Poetry | Michael O’Neill | A Tribute

Michael O’Neill (1953-2018) was a very gifted poet and a brilliant literary critic, who was Professor of English at the University of Durham, where...
SYRIA by Ghayth Armanazi

SYRIA by Ghayth Armanazi

SUFFER THE COUNTRY   Suffer the curled up corpses of the tortured Suffer the cluttered ranks of the bound and the beaten Suffer the pleading eyes of those...

Poetry | Waking Under the Walnut Street Bridge by Mara Adamitz...

        let me persist but not divide        let me sit quietly with        the tiniest    ...

Flash Fiction | Never Fall For That by Rebecca Lilly

"Clarify your intent," — Lama Chopra, our meditation teacher, rang the bell for us to sit — "the Reaper was once an old friend." My...

Madonna and Child by Hugh Dunkerley

Don’t believe the lies: Joseph was a randy little sod. That’s why we had to leave, go back to Bethlehem where he told his family I was pregnant with...

2016 by James Stradner

The clouds have swum down from the sky and rolled onto their backs in the streets, begging for someone to rub their fluffy bellies A day...

Evening Light

Evening Light Brave bat in a bowler hat Blood shot eyes question What time does this light Depart? The light descends elsewhere Its shadow rising here The bat changes into an...

The Veil by Manash Bhattacharjee

She walks past the wave Of curious glances An apparition eluding Light and desire Everything she hides from Trembles in her body She remembers the lures In every street But no street...

Difficult Cup by Isabel Galleymore

after Wu Hao’s Duke Cups The china cup is frilled at the rim like tired lace and all over it ceramic tentacles extend to whisper if you drink...

Stripping Gaza by Manash Bhattacharjee

For Najwan Darwish A lucky three-year-old Is Saher* Abu Namous If Gaza didn’t explode The world would have Known nothing of him Now he is all in reports One among the...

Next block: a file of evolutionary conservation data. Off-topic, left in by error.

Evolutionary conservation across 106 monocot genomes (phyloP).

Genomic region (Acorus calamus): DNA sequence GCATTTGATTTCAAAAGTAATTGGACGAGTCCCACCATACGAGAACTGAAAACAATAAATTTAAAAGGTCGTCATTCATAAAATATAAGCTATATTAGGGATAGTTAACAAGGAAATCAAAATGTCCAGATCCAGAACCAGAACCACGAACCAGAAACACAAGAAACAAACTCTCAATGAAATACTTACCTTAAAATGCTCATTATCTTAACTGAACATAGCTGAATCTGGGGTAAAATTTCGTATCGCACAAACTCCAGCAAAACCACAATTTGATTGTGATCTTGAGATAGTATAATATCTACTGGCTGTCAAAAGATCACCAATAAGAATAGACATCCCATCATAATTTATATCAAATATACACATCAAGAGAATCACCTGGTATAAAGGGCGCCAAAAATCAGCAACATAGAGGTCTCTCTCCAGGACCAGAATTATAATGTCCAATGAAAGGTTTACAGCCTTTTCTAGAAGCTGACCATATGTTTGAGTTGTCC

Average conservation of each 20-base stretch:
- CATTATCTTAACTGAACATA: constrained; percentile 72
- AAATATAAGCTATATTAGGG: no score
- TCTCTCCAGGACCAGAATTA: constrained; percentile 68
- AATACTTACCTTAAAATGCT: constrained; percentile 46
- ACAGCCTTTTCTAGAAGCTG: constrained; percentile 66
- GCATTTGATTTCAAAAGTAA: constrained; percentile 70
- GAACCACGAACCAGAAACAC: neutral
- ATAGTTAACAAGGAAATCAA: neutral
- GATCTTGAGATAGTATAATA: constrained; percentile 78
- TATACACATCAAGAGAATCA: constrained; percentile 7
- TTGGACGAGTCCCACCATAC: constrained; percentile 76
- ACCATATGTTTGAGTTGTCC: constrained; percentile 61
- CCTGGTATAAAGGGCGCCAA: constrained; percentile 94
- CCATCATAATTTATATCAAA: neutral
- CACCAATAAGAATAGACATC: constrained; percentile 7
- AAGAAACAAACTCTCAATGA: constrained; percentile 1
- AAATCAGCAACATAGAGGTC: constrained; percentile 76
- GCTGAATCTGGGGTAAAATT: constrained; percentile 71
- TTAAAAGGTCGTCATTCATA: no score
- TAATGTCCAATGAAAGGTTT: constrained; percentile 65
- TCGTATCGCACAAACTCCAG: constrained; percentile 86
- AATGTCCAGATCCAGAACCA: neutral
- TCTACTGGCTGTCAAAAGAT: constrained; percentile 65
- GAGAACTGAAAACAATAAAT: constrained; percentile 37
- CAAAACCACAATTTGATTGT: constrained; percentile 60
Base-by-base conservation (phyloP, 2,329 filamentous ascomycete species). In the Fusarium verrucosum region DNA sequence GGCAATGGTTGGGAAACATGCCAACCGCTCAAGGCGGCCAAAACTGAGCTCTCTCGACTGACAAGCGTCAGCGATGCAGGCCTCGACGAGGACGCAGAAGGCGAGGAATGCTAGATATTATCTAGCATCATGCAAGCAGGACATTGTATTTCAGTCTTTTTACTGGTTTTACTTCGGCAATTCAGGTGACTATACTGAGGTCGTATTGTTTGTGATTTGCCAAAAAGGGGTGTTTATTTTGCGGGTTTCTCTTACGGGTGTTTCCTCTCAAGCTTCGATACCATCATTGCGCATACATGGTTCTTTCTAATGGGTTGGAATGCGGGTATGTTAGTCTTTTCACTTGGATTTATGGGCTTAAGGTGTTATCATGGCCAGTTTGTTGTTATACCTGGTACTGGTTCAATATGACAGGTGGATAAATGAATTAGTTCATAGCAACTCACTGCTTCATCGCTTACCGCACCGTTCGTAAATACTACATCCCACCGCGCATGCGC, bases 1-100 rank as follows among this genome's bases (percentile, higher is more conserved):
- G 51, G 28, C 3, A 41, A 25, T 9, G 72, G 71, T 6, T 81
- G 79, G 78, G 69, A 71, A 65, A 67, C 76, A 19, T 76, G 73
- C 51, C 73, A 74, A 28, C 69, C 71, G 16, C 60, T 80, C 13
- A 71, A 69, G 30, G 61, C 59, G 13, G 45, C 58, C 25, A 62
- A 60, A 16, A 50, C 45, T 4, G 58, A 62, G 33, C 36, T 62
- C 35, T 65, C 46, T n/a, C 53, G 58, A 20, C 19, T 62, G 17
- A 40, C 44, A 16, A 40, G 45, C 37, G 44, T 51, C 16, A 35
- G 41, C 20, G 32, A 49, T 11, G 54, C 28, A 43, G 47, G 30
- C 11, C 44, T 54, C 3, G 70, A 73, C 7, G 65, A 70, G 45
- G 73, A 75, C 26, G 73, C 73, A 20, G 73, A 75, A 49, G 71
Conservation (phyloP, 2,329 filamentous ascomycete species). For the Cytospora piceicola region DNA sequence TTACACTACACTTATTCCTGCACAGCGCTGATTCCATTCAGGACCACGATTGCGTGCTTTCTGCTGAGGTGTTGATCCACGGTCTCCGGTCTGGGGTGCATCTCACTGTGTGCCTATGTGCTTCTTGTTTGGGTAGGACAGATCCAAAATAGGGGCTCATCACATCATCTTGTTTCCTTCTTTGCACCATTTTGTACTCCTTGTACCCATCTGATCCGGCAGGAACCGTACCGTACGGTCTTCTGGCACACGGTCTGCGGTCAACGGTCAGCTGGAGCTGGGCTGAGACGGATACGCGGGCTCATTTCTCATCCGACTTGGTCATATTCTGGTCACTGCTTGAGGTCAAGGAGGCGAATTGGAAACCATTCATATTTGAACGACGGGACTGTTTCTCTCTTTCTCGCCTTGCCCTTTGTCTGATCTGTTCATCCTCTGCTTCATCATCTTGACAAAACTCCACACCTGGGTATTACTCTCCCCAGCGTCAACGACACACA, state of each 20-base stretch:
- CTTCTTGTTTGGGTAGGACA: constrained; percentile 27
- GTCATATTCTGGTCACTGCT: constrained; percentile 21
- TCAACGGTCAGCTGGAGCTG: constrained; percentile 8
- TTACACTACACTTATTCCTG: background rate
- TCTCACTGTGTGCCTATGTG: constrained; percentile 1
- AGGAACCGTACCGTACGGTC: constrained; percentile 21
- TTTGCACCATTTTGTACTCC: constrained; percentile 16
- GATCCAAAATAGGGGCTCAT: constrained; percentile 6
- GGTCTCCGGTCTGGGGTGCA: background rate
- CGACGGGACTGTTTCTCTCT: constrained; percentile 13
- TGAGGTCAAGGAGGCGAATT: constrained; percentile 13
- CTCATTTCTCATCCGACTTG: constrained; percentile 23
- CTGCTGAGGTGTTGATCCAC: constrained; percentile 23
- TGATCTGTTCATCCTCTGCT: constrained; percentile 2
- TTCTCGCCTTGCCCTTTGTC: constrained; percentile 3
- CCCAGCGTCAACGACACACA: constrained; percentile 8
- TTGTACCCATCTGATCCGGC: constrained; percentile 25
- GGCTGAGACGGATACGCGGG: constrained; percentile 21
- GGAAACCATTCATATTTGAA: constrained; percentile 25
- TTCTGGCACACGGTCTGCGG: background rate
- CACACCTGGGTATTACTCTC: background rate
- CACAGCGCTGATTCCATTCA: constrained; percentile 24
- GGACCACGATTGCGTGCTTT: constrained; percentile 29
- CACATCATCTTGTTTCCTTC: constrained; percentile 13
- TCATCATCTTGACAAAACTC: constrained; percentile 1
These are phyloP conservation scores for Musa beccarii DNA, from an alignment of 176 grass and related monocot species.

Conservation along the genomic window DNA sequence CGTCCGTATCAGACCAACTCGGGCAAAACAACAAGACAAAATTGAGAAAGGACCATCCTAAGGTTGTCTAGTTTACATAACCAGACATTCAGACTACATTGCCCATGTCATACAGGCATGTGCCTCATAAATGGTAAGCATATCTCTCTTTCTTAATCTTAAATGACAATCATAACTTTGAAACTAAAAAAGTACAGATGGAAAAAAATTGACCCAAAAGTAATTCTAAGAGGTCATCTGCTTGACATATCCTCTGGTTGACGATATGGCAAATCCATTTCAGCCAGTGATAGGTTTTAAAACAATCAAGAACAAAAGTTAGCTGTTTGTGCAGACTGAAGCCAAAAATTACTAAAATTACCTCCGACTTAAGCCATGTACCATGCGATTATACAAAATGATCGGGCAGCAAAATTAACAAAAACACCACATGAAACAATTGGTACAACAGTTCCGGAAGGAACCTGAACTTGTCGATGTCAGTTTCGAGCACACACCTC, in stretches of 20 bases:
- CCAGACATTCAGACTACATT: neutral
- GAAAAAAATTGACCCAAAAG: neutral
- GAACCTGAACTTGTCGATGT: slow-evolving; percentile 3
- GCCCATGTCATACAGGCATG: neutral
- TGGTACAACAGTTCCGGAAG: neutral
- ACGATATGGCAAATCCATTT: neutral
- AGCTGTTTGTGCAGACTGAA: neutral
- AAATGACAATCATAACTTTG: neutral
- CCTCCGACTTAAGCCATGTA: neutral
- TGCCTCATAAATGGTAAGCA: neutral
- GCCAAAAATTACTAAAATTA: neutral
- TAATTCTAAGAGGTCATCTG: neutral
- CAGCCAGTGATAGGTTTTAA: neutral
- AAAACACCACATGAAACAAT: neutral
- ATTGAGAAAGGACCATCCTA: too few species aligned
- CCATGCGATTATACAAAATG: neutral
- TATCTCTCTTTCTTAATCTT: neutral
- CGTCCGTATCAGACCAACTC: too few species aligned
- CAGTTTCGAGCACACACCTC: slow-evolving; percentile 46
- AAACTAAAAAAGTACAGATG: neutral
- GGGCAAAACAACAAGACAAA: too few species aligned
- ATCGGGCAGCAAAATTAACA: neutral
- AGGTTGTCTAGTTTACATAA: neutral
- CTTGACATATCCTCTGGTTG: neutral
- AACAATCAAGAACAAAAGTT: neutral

Review | Rough Trade Books | Series 3

The recently-launched Rough Trade Books imprint has been releasing pamphlets at a prolific rate since the summer of last year, bringing us highly collectable...

Interview | Robert Lundquist: Never say sorry or common words again

My Father was a boxer. He taught me how to box when I was nine. This commonality, and the need to impress him, informed a great deal. When Charles Bukowski at an event asked me to ‘take it outside’ over a girl, I said okay. I was 21 and shy. Everyone at the party kept telling him [...]

For Calcutta by Manash Bhattacharjee

As I leave for Calcutta I think the city Always that other city Its river Ganga Always my other river Howrah Bridge What a colonial cradle A Raj suspended Kipling's imperial joy Hoogly...

Madness by Patrick Cash

There’s a stream by the Avon ward Where I stand to watch the water flow And unwind the whirlpools of my mind When it’s dark I let...

Giggles by Evdokia Charalampous

With her eyes closed she has been staring at the lamps on the ceiling for days. By now they must look like Sufi dervishes whirling in white to...

The London Magazine Podcast | Episode 4 | A Discovery of...

We were recently contacted by Reverend Christian Mitchell of the church of Heathfield in rural Sussex, who had made a remarkable discovery. In one...

The Lighthouse by Michael Shann

The Lighthouse Markhouse Road So far from the wine-dark sea, a displaced monument to faith and absurdity at the turn of a neat, Victorian street. Still, the treacherous rocks...

Different Faces by Manash Bhattacharjee

"I wonder sometimes where people store all their different faces." ~ Trina Nileena Banerjee The face he wears every morning Reminds him of his mother Combing his hair...
Poet in Delhi

Poet in Delhi by Manash Bhattacharjee

Can you rinse away this city that lasts like blood on the bitten tongue? ~ Agha Shahid Ali Delhi, where parrots lift the weight of tombs, poets offer daggers to deepen...

The London Magazine Poetry Prize 2018 – Winners Announced!

A huge thanks to everyone who entered this year's poetry prize! We had so many high quality entries this year which resulted in a...

I Don’t Live in a Mountainous Country by Talin Tahajian

We look up, & beyond the maple trees & the brick steeples with weathervane roosters, clouds billow as sleeping monsters. Not the sort of billowing that clouds...

Last Heron by Stella Davis

Last Heron As the last heron goes, rooks fall from the sky like old black rags to carpet the new-laid field. ____________________Six days now, six days and nights without rain...

Interview | Ben Aleshire

Ben Aleshire makes his living as a travelling poet, writing poems on his typewriter for whatever his readers can spare as a donation, a...

What You Call Your ‘Winter Mode’ by Patri Wright

On the wicker chair I wait for the duvet’s rise: you’re just a mound, breath, as I worry over why, again, you’ve overslept. Could it be early...

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